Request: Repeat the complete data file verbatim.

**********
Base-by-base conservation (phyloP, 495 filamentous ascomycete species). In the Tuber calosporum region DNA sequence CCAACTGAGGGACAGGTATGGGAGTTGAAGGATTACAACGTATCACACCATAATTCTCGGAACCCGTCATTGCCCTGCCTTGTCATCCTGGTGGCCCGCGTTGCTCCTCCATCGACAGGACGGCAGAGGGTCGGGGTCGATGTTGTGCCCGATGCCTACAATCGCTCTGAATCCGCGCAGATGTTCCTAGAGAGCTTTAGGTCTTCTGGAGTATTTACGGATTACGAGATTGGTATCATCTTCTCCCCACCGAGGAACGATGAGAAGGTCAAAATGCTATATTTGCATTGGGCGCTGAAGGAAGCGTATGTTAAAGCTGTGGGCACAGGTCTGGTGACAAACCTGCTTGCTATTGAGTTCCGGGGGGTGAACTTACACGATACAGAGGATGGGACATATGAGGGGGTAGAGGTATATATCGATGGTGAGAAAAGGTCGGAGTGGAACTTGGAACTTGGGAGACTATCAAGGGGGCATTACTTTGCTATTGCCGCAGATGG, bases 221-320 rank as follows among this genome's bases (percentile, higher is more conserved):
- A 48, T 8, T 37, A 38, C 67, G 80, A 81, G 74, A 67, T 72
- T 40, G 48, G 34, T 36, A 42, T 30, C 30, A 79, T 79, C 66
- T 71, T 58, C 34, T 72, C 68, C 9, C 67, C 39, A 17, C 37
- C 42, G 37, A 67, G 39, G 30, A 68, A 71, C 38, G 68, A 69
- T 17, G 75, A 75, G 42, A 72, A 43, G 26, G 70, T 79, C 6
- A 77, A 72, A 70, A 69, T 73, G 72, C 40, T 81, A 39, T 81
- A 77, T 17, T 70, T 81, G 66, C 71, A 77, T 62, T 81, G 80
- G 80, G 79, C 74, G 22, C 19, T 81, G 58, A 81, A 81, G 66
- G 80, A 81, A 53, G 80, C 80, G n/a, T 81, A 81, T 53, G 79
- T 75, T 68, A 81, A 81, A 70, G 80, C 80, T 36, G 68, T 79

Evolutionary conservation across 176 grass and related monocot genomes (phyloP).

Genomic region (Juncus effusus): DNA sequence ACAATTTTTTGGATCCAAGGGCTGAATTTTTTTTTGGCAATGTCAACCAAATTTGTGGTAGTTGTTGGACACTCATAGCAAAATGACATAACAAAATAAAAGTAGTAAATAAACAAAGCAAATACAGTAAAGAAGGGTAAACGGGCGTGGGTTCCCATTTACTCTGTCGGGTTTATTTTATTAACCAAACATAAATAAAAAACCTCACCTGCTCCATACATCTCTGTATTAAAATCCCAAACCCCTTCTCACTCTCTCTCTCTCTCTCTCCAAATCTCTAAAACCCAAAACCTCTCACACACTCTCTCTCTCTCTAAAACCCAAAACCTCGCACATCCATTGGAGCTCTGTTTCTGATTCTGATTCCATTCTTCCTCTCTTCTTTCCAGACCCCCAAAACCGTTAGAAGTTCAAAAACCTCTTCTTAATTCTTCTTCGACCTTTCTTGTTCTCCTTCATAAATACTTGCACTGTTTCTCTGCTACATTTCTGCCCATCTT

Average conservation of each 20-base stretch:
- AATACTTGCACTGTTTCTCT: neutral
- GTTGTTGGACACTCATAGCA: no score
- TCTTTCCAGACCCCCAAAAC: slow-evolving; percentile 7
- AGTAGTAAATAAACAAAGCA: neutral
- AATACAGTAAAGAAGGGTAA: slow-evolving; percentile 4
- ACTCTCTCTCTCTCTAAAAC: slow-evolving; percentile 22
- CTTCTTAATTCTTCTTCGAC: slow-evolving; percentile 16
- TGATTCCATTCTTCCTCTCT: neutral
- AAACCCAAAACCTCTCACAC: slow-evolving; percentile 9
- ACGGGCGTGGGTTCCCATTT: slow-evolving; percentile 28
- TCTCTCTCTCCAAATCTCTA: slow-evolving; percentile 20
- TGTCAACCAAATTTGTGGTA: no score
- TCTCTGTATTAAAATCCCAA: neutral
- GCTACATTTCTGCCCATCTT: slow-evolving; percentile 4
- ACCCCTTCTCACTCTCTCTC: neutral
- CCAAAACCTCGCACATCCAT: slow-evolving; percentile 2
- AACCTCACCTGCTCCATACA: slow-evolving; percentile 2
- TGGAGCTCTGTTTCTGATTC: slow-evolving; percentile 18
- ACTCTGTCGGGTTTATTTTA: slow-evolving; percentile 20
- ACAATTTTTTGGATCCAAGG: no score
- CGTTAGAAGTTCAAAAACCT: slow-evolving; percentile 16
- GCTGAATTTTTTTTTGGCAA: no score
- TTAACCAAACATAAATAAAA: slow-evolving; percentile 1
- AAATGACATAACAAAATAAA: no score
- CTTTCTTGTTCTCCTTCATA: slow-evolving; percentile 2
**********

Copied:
Base-by-base conservation (phyloP, 495 filamentous ascomycete species). In the Tuber calosporum region DNA sequence CCAACTGAGGGACAGGTATGGGAGTTGAAGGATTACAACGTATCACACCATAATTCTCGGAACCCGTCATTGCCCTGCCTTGTCATCCTGGTGGCCCGCGTTGCTCCTCCATCGACAGGACGGCAGAGGGTCGGGGTCGATGTTGTGCCCGATGCCTACAATCGCTCTGAATCCGCGCAGATGTTCCTAGAGAGCTTTAGGTCTTCTGGAGTATTTACGGATTACGAGATTGGTATCATCTTCTCCCCACCGAGGAACGATGAGAAGGTCAAAATGCTATATTTGCATTGGGCGCTGAAGGAAGCGTATGTTAAAGCTGTGGGCACAGGTCTGGTGACAAACCTGCTTGCTATTGAGTTCCGGGGGGTGAACTTACACGATACAGAGGATGGGACATATGAGGGGGTAGAGGTATATATCGATGGTGAGAAAAGGTCGGAGTGGAACTTGGAACTTGGGAGACTATCAAGGGGGCATTACTTTGCTATTGCCGCAGATGG, bases 221-320 rank as follows among this genome's bases (percentile, higher is more conserved):
- A 48, T 8, T 37, A 38, C 67, G 80, A 81, G 74, A 67, T 72
- T 40, G 48, G 34, T 36, A 42, T 30, C 30, A 79, T 79, C 66
- T 71, T 58, C 34, T 72, C 68, C 9, C 67, C 39, A 17, C 37
- C 42, G 37, A 67, G 39, G 30, A 68, A 71, C 38, G 68, A 69
- T 17, G 75, A 75, G 42, A 72, A 43, G 26, G 70, T 79, C 6
- A 77, A 72, A 70, A 69, T 73, G 72, C 40, T 81, A 39, T 81
- A 77, T 17, T 70, T 81, G 66, C 71, A 77, T 62, T 81, G 80
- G 80, G 79, C 74, G 22, C 19, T 81, G 58, A 81, A 81, G 66
- G 80, A 81, A 53, G 80, C 80, G n/a, T 81, A 81, T 53, G 79
- T 75, T 68, A 81, A 81, A 70, G 80, C 80, T 36, G 68, T 79

Evolutionary conservation across 176 grass and related monocot genomes (phyloP).

Genomic region (Juncus effusus): DNA sequence ACAATTTTTTGGATCCAAGGGCTGAATTTTTTTTTGGCAATGTCAACCAAATTTGTGGTAGTTGTTGGACACTCATAGCAAAATGACATAACAAAATAAAAGTAGTAAATAAACAAAGCAAATACAGTAAAGAAGGGTAAACGGGCGTGGGTTCCCATTTACTCTGTCGGGTTTATTTTATTAACCAAACATAAATAAAAAACCTCACCTGCTCCATACATCTCTGTATTAAAATCCCAAACCCCTTCTCACTCTCTCTCTCTCTCTCTCCAAATCTCTAAAACCCAAAACCTCTCACACACTCTCTCTCTCTCTAAAACCCAAAACCTCGCACATCCATTGGAGCTCTGTTTCTGATTCTGATTCCATTCTTCCTCTCTTCTTTCCAGACCCCCAAAACCGTTAGAAGTTCAAAAACCTCTTCTTAATTCTTCTTCGACCTTTCTTGTTCTCCTTCATAAATACTTGCACTGTTTCTCTGCTACATTTCTGCCCATCTT

Average conservation of each 20-base stretch:
- AATACTTGCACTGTTTCTCT: neutral
- GTTGTTGGACACTCATAGCA: no score
- TCTTTCCAGACCCCCAAAAC: slow-evolving; percentile 7
- AGTAGTAAATAAACAAAGCA: neutral
- AATACAGTAAAGAAGGGTAA: slow-evolving; percentile 4
- ACTCTCTCTCTCTCTAAAAC: slow-evolving; percentile 22
- CTTCTTAATTCTTCTTCGAC: slow-evolving; percentile 16
- TGATTCCATTCTTCCTCTCT: neutral
- AAACCCAAAACCTCTCACAC: slow-evolving; percentile 9
- ACGGGCGTGGGTTCCCATTT: slow-evolving; percentile 28
- TCTCTCTCTCCAAATCTCTA: slow-evolving; percentile 20
- TGTCAACCAAATTTGTGGTA: no score
- TCTCTGTATTAAAATCCCAA: neutral
- GCTACATTTCTGCCCATCTT: slow-evolving; percentile 4
- ACCCCTTCTCACTCTCTCTC: neutral
- CCAAAACCTCGCACATCCAT: slow-evolving; percentile 2
- AACCTCACCTGCTCCATACA: slow-evolving; percentile 2
- TGGAGCTCTGTTTCTGATTC: slow-evolving; percentile 18
- ACTCTGTCGGGTTTATTTTA: slow-evolving; percentile 20
- ACAATTTTTTGGATCCAAGG: no score
- CGTTAGAAGTTCAAAAACCT: slow-evolving; percentile 16
- GCTGAATTTTTTTTTGGCAA: no score
- TTAACCAAACATAAATAAAA: slow-evolving; percentile 1
- AAATGACATAACAAAATAAA: no score
- CTTTCTTGTTCTCCTTCATA: slow-evolving; percentile 2